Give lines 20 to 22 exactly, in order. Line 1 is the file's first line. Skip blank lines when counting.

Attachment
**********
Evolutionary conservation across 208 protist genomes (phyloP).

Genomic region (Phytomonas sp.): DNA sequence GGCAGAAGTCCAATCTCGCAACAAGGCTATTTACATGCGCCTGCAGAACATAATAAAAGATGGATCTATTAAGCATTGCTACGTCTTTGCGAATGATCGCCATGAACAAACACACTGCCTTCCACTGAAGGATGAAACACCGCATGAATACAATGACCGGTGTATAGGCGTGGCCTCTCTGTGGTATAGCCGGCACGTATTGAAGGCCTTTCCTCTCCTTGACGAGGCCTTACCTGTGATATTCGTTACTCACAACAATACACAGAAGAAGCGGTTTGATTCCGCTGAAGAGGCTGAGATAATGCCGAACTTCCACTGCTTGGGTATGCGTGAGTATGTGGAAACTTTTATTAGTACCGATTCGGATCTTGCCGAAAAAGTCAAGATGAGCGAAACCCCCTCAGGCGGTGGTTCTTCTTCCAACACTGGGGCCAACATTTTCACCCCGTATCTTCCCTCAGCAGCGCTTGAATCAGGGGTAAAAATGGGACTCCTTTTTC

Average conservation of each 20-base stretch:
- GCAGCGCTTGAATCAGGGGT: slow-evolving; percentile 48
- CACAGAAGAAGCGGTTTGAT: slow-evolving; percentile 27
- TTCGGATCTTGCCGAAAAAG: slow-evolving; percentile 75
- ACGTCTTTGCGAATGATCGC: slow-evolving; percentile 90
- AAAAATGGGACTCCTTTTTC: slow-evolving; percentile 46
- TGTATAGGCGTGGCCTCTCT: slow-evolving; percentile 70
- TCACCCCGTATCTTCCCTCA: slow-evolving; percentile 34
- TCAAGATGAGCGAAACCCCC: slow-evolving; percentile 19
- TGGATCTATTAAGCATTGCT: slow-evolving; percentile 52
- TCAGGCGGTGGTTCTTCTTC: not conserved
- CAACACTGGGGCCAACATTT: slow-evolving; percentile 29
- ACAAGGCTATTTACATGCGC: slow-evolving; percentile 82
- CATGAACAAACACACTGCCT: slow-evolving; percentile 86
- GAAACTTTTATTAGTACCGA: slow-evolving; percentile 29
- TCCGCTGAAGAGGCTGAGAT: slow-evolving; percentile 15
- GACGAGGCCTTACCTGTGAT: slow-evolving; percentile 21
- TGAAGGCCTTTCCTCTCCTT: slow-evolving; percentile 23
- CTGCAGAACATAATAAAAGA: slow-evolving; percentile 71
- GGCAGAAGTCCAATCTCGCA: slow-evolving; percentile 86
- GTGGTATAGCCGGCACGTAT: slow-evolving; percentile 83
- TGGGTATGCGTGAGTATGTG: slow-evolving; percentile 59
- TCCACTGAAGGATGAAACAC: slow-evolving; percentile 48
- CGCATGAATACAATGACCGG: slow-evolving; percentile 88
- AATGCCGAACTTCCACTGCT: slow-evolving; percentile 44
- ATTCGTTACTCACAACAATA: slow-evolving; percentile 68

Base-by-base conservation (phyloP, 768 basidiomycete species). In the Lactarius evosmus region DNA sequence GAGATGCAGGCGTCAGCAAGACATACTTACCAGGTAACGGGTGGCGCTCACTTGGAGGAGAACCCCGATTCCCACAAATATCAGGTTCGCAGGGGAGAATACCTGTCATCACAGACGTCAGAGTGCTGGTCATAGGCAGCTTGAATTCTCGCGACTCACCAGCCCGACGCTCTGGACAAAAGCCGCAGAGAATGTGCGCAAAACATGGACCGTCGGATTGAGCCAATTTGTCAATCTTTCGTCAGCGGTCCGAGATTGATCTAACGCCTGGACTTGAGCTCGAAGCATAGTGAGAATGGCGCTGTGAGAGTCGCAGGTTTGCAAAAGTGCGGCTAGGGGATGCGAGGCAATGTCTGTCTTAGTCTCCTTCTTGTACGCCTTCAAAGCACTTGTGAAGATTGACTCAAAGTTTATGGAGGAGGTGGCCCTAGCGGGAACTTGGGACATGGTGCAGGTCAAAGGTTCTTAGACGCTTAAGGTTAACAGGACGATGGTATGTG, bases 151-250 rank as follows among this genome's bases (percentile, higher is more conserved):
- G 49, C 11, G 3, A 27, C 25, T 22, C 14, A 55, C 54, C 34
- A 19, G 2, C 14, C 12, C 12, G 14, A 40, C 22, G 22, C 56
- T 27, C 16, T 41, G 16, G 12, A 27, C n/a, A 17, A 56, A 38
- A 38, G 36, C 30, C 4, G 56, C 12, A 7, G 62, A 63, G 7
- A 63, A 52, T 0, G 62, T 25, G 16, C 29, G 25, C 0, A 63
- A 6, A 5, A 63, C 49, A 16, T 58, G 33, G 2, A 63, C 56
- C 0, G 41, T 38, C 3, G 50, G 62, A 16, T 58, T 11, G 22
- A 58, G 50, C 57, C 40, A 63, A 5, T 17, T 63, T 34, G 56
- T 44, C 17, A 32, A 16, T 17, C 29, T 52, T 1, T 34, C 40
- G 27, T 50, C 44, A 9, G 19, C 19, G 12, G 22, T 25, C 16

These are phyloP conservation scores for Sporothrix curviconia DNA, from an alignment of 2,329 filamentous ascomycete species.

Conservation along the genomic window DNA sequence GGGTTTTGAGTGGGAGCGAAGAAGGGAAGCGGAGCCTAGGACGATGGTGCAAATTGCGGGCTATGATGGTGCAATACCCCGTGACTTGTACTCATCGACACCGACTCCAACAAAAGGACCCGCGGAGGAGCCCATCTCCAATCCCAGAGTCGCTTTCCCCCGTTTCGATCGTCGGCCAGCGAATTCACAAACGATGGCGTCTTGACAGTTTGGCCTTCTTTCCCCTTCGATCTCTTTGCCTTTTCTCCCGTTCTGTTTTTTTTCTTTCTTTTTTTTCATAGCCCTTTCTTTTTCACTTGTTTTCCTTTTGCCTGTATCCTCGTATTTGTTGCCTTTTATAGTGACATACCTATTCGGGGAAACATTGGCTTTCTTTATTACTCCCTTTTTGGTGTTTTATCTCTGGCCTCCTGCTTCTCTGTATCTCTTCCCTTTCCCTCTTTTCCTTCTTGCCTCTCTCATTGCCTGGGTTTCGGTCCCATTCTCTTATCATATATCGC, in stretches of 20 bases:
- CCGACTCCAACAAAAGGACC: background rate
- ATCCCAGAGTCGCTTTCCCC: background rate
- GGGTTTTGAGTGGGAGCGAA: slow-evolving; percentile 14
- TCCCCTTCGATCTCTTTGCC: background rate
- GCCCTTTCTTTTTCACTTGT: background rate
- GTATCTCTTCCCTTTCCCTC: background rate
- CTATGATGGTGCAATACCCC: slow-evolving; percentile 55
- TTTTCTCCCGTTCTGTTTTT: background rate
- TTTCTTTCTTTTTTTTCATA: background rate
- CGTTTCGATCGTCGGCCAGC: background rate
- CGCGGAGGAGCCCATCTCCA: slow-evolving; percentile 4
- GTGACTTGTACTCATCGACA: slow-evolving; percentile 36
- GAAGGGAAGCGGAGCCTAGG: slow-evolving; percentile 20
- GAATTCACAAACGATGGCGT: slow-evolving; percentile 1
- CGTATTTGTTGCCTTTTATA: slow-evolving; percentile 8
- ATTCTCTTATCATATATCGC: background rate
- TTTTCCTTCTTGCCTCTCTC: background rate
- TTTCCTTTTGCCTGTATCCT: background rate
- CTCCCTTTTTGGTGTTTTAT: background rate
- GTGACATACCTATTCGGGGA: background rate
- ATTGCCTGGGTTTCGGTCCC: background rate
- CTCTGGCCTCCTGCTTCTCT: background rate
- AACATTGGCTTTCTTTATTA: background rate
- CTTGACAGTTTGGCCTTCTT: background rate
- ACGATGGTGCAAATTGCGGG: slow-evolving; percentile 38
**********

- TGAAGGCCTTTCCTCTCCTT: slow-evolving; percentile 23
- CTGCAGAACATAATAAAAGA: slow-evolving; percentile 71
- GGCAGAAGTCCAATCTCGCA: slow-evolving; percentile 86